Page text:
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Barns & Stable… Michael Hors

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For Kim, who as a Navy man started in the ship’s galley as a cook and sailed back into port on the bridge as a navigator. It ain’t ALL glory, baby.

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Anxious joys…

Parts of life are categorically easier to understand from the backside, after we’ve slogged our way through and survived. Even at that, it requires a practiced and fairly jaundiced eye to look back and spot the things that have attached themselves to us like barnacles since before we were even cognizant. Once we see them, we can start flicking them into oblivion where they’ll finally shrivel and die… so the hard look back isn’t optional if we’re after freedom and good health.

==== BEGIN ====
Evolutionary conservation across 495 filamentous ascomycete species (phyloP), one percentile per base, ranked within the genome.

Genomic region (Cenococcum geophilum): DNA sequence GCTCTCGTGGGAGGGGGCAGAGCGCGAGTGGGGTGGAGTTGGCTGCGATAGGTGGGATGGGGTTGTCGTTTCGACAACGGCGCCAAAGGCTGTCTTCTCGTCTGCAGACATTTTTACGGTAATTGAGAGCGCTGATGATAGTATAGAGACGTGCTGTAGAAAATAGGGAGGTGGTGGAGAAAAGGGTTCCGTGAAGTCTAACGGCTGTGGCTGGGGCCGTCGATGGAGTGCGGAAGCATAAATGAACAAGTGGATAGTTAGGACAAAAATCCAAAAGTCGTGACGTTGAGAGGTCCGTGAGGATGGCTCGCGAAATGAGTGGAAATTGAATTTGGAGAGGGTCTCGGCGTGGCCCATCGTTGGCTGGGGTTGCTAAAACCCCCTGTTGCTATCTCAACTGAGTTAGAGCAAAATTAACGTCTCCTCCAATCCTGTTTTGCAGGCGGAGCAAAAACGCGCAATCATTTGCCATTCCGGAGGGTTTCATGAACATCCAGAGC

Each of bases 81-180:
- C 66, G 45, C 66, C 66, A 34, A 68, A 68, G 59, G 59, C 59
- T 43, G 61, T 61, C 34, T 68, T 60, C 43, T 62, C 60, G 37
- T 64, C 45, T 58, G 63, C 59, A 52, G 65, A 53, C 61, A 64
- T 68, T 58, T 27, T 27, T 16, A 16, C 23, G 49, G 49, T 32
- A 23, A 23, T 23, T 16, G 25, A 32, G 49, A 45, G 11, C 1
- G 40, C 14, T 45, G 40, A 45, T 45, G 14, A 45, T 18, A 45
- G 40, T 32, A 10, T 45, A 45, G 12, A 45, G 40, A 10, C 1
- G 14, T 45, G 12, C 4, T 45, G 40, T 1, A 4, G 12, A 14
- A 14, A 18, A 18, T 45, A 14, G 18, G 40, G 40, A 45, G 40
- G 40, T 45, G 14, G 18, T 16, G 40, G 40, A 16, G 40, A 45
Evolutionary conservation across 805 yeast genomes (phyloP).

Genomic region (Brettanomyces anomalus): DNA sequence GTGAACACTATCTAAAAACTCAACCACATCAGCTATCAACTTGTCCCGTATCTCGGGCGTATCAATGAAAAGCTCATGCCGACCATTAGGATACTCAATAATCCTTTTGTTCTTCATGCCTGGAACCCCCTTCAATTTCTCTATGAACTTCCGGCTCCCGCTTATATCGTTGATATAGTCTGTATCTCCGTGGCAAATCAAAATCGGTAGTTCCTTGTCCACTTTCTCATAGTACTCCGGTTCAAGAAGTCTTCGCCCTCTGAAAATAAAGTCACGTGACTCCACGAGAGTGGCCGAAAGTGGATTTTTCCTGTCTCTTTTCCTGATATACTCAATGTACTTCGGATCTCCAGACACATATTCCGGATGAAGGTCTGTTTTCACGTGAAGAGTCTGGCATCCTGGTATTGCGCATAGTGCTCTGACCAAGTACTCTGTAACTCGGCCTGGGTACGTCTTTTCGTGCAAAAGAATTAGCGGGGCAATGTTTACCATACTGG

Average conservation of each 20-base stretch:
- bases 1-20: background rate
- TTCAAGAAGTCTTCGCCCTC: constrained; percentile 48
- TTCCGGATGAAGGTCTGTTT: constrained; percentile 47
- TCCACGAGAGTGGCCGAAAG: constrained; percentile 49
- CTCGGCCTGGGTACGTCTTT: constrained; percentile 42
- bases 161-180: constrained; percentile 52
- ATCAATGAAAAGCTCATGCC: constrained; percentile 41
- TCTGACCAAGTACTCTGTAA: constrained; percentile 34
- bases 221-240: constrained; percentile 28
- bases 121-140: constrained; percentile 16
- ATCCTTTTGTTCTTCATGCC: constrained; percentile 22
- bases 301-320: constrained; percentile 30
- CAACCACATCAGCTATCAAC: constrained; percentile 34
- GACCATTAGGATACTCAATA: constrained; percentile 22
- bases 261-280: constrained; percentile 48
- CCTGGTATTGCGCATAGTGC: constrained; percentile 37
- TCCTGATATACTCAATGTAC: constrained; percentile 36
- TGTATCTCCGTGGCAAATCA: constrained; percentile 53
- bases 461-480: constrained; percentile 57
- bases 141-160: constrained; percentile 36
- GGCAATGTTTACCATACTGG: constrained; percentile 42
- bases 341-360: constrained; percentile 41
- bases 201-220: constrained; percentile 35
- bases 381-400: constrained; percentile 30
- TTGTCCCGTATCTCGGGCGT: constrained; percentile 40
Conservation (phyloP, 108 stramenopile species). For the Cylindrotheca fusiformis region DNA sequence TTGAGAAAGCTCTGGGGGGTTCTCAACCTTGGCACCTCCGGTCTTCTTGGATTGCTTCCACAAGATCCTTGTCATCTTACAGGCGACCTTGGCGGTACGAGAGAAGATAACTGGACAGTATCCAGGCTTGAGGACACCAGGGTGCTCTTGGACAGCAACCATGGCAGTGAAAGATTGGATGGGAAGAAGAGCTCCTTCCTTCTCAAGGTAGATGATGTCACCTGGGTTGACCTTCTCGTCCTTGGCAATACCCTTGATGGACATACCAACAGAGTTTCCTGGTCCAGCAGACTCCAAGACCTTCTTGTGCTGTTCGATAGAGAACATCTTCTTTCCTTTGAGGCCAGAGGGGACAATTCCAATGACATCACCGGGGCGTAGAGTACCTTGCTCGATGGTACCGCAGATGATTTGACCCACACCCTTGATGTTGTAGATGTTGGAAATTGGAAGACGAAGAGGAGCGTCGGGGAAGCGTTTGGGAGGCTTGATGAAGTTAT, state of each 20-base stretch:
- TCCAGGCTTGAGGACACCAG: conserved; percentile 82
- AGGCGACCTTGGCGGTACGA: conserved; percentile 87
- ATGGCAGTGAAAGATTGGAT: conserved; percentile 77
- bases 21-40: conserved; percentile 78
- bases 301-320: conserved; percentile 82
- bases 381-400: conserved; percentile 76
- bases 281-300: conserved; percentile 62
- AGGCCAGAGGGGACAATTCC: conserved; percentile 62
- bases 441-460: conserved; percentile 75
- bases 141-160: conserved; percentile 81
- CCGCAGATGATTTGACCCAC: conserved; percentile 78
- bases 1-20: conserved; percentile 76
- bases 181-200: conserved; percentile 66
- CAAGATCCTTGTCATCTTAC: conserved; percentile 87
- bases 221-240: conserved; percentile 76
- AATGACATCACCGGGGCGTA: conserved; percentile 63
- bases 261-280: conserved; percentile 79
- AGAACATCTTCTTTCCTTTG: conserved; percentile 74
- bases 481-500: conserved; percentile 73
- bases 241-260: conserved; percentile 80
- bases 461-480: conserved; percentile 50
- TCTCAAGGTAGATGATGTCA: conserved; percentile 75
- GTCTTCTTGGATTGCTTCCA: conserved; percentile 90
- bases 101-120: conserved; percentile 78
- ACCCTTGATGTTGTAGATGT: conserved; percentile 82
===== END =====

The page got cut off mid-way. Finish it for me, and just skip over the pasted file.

Anxiety is one sneaky little barnacle that latches on, multiplies, and wreaks havoc under the surface, very often evading detection for decades while creating an intricate network of damage. Anxiety attaches to us in any number of ways, encouraging the negative things that happen to us to sink into the tiny cracks in our psyches… and we’re off and running on our human adventure of wanting everything, questioning everything, making mistakes, winning, losing, feeling inadequate, hoping against hope for it all to turn out right. And all the while, we just KNOW we’re the only one who feels this lonely, this ‘out there,’ this crazy and lost. We’re the only neurotic in our own world and anxiety has a field day with us. So exhausting, amirite? Anxiety is a hard taskmaster, and also a liar.